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The story of Rostam and Sohrab is a part of the Persian epic Shahnameh. While visiting the kingdom of Samangan, the Persian hero Rostam fell in love with the Princess Tahmina and married her. He soon left Samangan, never to return. Shortly after, Tahmina gave birth to a son, and she named him Sohrab. Rostam's legend grew even further, while the younger Sohrab became the most feared fighter in the army of Turan. When the two nations went to war, it was decided that the two greatest warriors would wrestle each other, but no one was willing to fight Rostam. Sohrab, who knew that Rostam was his father, was nonetheless selected to face his father in single combat. Rostam, unaware that Sohrab was his son, eventually grew weak and, to save face, stabbed Sohrab in the heart just as Tahmina rushed to the battlefield to prevent them from fighting one another. Tahmina reveals that the dying Sohrab is Rostam's son, and Sohrab dies in his grief-stricken father's arms.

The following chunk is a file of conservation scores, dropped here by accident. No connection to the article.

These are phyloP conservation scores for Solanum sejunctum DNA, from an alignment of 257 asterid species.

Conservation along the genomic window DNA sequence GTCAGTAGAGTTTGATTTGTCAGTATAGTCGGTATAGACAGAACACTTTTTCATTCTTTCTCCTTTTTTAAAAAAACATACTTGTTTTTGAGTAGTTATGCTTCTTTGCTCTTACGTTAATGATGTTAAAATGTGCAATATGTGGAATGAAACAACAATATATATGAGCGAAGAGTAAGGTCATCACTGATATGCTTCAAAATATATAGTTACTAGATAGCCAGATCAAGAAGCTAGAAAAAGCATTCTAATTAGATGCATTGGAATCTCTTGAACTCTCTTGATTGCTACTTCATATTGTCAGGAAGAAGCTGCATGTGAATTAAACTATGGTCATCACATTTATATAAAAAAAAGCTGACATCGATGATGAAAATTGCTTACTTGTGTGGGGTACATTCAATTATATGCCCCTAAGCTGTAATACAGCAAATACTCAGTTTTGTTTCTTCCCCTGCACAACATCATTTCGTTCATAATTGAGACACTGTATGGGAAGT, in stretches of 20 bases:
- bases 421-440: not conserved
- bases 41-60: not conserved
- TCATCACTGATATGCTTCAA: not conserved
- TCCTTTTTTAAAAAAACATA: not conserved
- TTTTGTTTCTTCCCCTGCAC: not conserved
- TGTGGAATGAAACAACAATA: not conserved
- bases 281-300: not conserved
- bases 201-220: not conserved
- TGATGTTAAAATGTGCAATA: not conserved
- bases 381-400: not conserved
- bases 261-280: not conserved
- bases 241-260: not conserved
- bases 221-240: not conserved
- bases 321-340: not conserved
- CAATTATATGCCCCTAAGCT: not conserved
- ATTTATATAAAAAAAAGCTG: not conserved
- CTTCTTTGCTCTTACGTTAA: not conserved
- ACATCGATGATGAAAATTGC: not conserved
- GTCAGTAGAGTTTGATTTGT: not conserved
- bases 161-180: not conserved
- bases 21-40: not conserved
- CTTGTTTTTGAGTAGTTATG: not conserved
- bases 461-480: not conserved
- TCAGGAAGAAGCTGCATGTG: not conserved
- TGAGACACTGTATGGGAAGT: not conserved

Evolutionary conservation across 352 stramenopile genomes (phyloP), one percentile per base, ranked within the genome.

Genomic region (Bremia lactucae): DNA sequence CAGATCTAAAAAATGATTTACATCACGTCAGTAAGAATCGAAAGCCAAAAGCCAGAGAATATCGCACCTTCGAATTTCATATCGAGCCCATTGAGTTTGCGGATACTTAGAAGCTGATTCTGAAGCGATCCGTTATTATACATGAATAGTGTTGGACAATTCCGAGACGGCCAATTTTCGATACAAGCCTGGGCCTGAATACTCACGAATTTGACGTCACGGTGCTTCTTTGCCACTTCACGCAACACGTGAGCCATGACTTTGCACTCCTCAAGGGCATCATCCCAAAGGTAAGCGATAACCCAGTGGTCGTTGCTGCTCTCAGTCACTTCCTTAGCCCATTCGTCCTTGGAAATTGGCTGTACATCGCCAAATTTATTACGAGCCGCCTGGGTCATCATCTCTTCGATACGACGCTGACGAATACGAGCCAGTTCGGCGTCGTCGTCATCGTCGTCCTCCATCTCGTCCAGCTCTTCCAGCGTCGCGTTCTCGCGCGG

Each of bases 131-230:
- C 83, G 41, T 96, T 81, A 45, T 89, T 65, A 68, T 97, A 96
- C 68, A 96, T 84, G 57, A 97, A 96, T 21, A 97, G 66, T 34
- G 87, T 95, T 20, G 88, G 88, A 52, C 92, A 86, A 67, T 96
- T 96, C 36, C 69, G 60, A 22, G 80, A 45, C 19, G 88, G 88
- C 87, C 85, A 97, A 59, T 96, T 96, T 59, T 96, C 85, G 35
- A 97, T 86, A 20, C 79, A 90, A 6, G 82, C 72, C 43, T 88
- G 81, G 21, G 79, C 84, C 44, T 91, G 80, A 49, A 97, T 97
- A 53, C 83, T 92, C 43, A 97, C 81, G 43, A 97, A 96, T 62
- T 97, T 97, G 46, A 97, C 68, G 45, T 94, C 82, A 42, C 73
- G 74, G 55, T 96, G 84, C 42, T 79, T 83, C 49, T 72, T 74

There are many parallels between the two stories. Playing as boys, Amir always took the part of the privileged Rostam; Hassan plays Sohrab, the stronger of the two warriors (as is Hassan in comparison with Amir). Like Rostam, Amir eventually deserts Hassan and leaves his homeland; and like Rostam, Amir does not realize that Hassan is related to him. Rostam's killing of Sohrab is symbolically realized when Amir fails to assist Hassan when he is gang-raped. Like Sohrab, who refuses to identify himself to his father, Hassan refuses to identify Amir as the true culprit of the crime of which he is accused (the theft of Amir's birthday gifts). Hassan identifies with Sohrab and the romantic ideal that his mother would be willing to give up her hero husband and remain with her son; Hassan's own mother, Sanuabar, had deserted him. So, just as he had played the lowlier but stronger Sohrab as a youth, Hassan metaphorically represents his childhood hero, Sohrab.
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